Comparative example CE 1 and all of the door rail/stile material test examples (1A, 1B, 2A, 2B, etc.) were then placed in boiling water for one hour and their weights recorded.

The % Water Gain (in grams) for each test example and comparative example CE 1 was calculated by dividing the weight of water gained by the examples due to the boil by the weight of the example before the boil, and multiplying by 100%. The results are tabulated in Table II.

All of the test examples and comparative example CE 1 were then dried in a 200° F. oven for 18 hours. The dimensions of test example 1B and comparative example CE 1 were recorded again. Each of the wood screws was removed, and the force (in p.s.i.) that is required to remove it was recorded. The results are tabulated in Table II.

The % Expansion for each of length, width, and thickness was calculated by dividing the change in the particular dimension (whether after the change after boiling, or the change after both boiling and drying) by the initial dimension and multiplying by 100%. The results are tabulated in Tables III and IV.

TABLE II
% Water Gain, Screw Pull Force, and PMDI Uptake
Screw Pull Screw Pull
% Force, Force, Not PMDI
Isocyanate Water Predrilled Predrilled Uptake
Resin Formula Example # Gain (p.s.i.) (p.s.i.) (g/g)
Lupranate 1A 3.01 507.0 310.1 .169
1B 1.58 689.5 324.5 .138
1D .155
Elastocast 2A 2.6 567.8 331.2 .169
2B 1.7 703.0 351.5 .146
2C .134
WUC 3092T 3A 4.45 527.3 358.3 .148
3B 2.76 594.9 338.0 .111
3C .133
Desmodur 4A 3.41 561.1 358.3 .161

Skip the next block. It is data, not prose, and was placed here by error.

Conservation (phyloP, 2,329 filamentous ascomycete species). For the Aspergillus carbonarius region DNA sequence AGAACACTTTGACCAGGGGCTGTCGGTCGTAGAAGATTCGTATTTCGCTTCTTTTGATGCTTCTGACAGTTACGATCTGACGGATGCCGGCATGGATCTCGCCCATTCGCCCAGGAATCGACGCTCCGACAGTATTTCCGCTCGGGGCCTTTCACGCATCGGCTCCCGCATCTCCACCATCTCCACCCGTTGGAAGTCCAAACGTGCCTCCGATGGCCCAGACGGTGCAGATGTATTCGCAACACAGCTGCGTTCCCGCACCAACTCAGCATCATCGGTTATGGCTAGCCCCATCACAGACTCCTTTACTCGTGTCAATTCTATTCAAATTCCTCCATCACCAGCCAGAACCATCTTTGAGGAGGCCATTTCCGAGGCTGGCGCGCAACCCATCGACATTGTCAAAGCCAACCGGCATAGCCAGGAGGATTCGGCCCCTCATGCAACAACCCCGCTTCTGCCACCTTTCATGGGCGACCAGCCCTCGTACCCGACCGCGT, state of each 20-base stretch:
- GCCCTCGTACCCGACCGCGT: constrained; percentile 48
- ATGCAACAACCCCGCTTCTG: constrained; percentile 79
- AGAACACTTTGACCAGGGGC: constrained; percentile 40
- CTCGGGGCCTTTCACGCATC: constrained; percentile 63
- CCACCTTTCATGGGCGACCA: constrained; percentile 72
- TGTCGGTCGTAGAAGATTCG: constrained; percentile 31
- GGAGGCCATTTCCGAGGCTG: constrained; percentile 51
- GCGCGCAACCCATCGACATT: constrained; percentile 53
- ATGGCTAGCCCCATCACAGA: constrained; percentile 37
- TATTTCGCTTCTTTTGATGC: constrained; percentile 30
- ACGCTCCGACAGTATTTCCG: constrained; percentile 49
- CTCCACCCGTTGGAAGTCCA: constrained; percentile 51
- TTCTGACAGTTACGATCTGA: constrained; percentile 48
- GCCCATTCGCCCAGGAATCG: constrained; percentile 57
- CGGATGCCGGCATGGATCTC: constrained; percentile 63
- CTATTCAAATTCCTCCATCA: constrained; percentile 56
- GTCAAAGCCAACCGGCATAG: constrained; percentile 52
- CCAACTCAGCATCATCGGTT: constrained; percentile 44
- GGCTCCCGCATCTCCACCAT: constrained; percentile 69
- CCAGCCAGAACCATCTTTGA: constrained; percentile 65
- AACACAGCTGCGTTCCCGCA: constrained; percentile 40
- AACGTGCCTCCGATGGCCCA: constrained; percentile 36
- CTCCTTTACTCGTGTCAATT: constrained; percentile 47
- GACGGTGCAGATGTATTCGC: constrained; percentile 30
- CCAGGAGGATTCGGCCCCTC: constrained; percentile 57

4B 2.12 500.2 365.1 .135
4C .149
E-743 5A 4.15 405.6 324.5 .108
5B 3.07 432.6 311.0 .072
5C .090
X 0672 6A 3.06 419.1 324.5 .126
6B 2.29 554.3 297.4 .090
6C .130
Medex Medite FR CE 1 32.57 338.0

TABLE III
Dimensional Expansion of Test Example 1B*
% Change
Initial Value, 1 hr. % Change Value, after boiling
value boil after boiling dried & drying
Length (in.) 5.987 5.998 +1.10 5.980 −0.12
Width 1.505 1.505 0.00 1.505 0.00
predried (in.)
Width wet 1.505 1.514 +0.60 1.505 0.00
(in.)
Thick. 1.005 1.014 +.90 0.995 −0.40
predried (in.)
Thick. wet 1.010 1.072 +6.14 1.025 +1.49
(in.)
Visual Excellent, no
assessment deformation
*Example 1B is medium density fiberboard impregnated with Lupranate M20S.

TABLE IV
Dimensional Expansion of Comparative Example CE 1*
% Change
Initial Value, 1 hr. % Change Value, after boiling
value boil after boiling dried & drying
Length (in.) 5.976 6.015 +0.65 5.960 −0.27
Width, 1.523 1.535 0.79 1.520 −0.20
predried (in.)
Width, wet 1.529 1.550 +1.37 1.527 −0.13
(in.)
Thickness, .765 0.880 +15.03 0.807 +5.49
predried (in.)
Thickness, .757 .950 +25.50 0.874 +15.46
wet (in.)
Visual Poor: edges Poor:
assessment swollen & cracked &
center cupped
cupped
*Comparative example CE 1 is a Medex Medit FR fiberboard.

Further water absorption properties were evaluated for the invention (test example 7) and two comparative examples CE 2 and CE 3.